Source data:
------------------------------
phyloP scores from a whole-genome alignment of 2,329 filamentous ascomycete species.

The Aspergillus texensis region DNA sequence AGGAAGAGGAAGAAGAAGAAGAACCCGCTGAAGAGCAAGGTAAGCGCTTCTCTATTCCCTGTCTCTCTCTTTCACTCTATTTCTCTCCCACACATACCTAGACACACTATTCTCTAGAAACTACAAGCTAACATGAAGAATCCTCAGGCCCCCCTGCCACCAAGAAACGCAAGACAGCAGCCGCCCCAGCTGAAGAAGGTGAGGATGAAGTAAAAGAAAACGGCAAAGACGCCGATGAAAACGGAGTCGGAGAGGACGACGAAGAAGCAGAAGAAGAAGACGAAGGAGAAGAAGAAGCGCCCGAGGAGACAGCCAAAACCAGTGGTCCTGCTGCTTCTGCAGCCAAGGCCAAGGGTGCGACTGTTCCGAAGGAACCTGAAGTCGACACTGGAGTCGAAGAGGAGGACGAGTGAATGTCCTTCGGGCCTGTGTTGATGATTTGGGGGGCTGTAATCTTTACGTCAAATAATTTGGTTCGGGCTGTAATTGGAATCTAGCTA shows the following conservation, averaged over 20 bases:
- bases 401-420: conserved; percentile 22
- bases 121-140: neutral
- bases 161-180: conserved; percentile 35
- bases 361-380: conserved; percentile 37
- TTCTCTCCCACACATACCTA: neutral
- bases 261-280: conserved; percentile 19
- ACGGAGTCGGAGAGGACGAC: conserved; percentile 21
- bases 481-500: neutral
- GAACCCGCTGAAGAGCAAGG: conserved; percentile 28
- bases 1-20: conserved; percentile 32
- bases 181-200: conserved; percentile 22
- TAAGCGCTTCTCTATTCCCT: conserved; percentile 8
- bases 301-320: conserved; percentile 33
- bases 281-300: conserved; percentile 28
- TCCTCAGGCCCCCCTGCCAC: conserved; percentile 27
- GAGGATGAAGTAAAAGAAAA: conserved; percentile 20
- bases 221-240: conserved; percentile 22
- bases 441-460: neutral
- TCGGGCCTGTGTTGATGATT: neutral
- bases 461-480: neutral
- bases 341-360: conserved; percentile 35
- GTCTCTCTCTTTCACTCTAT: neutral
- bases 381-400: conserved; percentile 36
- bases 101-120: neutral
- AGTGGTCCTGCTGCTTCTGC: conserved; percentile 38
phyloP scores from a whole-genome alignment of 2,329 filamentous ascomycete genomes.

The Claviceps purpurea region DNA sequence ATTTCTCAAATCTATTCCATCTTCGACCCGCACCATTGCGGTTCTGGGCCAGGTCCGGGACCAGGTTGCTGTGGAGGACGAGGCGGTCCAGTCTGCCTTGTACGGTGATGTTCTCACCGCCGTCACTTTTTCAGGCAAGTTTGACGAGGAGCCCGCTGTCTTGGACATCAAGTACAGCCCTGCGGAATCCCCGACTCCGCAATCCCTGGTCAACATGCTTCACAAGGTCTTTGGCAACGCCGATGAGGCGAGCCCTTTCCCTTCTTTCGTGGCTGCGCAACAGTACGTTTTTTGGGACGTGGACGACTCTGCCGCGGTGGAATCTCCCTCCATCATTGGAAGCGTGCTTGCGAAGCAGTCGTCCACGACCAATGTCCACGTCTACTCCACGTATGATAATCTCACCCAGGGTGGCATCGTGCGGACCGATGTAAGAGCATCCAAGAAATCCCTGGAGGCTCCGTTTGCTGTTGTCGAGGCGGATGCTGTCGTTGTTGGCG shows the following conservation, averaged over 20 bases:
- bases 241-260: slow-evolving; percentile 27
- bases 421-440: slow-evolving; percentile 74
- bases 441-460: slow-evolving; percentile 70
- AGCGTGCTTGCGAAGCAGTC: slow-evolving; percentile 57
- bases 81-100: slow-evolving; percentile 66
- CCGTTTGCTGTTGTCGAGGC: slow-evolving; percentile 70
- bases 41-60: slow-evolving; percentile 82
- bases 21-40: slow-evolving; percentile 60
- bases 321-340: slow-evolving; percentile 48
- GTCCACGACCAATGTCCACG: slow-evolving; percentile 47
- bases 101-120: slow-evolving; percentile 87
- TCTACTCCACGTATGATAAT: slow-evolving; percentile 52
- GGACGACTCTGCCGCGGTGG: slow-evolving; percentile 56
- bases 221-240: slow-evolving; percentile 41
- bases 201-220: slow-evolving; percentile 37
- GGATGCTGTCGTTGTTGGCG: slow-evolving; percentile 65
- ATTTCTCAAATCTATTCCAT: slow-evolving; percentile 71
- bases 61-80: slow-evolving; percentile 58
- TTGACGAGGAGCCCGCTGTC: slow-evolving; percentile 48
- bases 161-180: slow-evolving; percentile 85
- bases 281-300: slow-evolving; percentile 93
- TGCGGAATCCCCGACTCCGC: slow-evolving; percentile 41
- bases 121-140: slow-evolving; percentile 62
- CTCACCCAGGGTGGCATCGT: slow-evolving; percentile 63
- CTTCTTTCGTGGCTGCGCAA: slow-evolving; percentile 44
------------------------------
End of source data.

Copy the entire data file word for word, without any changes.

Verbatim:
phyloP scores from a whole-genome alignment of 2,329 filamentous ascomycete species.

The Aspergillus texensis region DNA sequence AGGAAGAGGAAGAAGAAGAAGAACCCGCTGAAGAGCAAGGTAAGCGCTTCTCTATTCCCTGTCTCTCTCTTTCACTCTATTTCTCTCCCACACATACCTAGACACACTATTCTCTAGAAACTACAAGCTAACATGAAGAATCCTCAGGCCCCCCTGCCACCAAGAAACGCAAGACAGCAGCCGCCCCAGCTGAAGAAGGTGAGGATGAAGTAAAAGAAAACGGCAAAGACGCCGATGAAAACGGAGTCGGAGAGGACGACGAAGAAGCAGAAGAAGAAGACGAAGGAGAAGAAGAAGCGCCCGAGGAGACAGCCAAAACCAGTGGTCCTGCTGCTTCTGCAGCCAAGGCCAAGGGTGCGACTGTTCCGAAGGAACCTGAAGTCGACACTGGAGTCGAAGAGGAGGACGAGTGAATGTCCTTCGGGCCTGTGTTGATGATTTGGGGGGCTGTAATCTTTACGTCAAATAATTTGGTTCGGGCTGTAATTGGAATCTAGCTA shows the following conservation, averaged over 20 bases:
- bases 401-420: conserved; percentile 22
- bases 121-140: neutral
- bases 161-180: conserved; percentile 35
- bases 361-380: conserved; percentile 37
- TTCTCTCCCACACATACCTA: neutral
- bases 261-280: conserved; percentile 19
- ACGGAGTCGGAGAGGACGAC: conserved; percentile 21
- bases 481-500: neutral
- GAACCCGCTGAAGAGCAAGG: conserved; percentile 28
- bases 1-20: conserved; percentile 32
- bases 181-200: conserved; percentile 22
- TAAGCGCTTCTCTATTCCCT: conserved; percentile 8
- bases 301-320: conserved; percentile 33
- bases 281-300: conserved; percentile 28
- TCCTCAGGCCCCCCTGCCAC: conserved; percentile 27
- GAGGATGAAGTAAAAGAAAA: conserved; percentile 20
- bases 221-240: conserved; percentile 22
- bases 441-460: neutral
- TCGGGCCTGTGTTGATGATT: neutral
- bases 461-480: neutral
- bases 341-360: conserved; percentile 35
- GTCTCTCTCTTTCACTCTAT: neutral
- bases 381-400: conserved; percentile 36
- bases 101-120: neutral
- AGTGGTCCTGCTGCTTCTGC: conserved; percentile 38
phyloP scores from a whole-genome alignment of 2,329 filamentous ascomycete genomes.

The Claviceps purpurea region DNA sequence ATTTCTCAAATCTATTCCATCTTCGACCCGCACCATTGCGGTTCTGGGCCAGGTCCGGGACCAGGTTGCTGTGGAGGACGAGGCGGTCCAGTCTGCCTTGTACGGTGATGTTCTCACCGCCGTCACTTTTTCAGGCAAGTTTGACGAGGAGCCCGCTGTCTTGGACATCAAGTACAGCCCTGCGGAATCCCCGACTCCGCAATCCCTGGTCAACATGCTTCACAAGGTCTTTGGCAACGCCGATGAGGCGAGCCCTTTCCCTTCTTTCGTGGCTGCGCAACAGTACGTTTTTTGGGACGTGGACGACTCTGCCGCGGTGGAATCTCCCTCCATCATTGGAAGCGTGCTTGCGAAGCAGTCGTCCACGACCAATGTCCACGTCTACTCCACGTATGATAATCTCACCCAGGGTGGCATCGTGCGGACCGATGTAAGAGCATCCAAGAAATCCCTGGAGGCTCCGTTTGCTGTTGTCGAGGCGGATGCTGTCGTTGTTGGCG shows the following conservation, averaged over 20 bases:
- bases 241-260: slow-evolving; percentile 27
- bases 421-440: slow-evolving; percentile 74
- bases 441-460: slow-evolving; percentile 70
- AGCGTGCTTGCGAAGCAGTC: slow-evolving; percentile 57
- bases 81-100: slow-evolving; percentile 66
- CCGTTTGCTGTTGTCGAGGC: slow-evolving; percentile 70
- bases 41-60: slow-evolving; percentile 82
- bases 21-40: slow-evolving; percentile 60
- bases 321-340: slow-evolving; percentile 48
- GTCCACGACCAATGTCCACG: slow-evolving; percentile 47
- bases 101-120: slow-evolving; percentile 87
- TCTACTCCACGTATGATAAT: slow-evolving; percentile 52
- GGACGACTCTGCCGCGGTGG: slow-evolving; percentile 56
- bases 221-240: slow-evolving; percentile 41
- bases 201-220: slow-evolving; percentile 37
- GGATGCTGTCGTTGTTGGCG: slow-evolving; percentile 65
- ATTTCTCAAATCTATTCCAT: slow-evolving; percentile 71
- bases 61-80: slow-evolving; percentile 58
- TTGACGAGGAGCCCGCTGTC: slow-evolving; percentile 48
- bases 161-180: slow-evolving; percentile 85
- bases 281-300: slow-evolving; percentile 93
- TGCGGAATCCCCGACTCCGC: slow-evolving; percentile 41
- bases 121-140: slow-evolving; percentile 62
- CTCACCCAGGGTGGCATCGT: slow-evolving; percentile 63
- CTTCTTTCGTGGCTGCGCAA: slow-evolving; percentile 44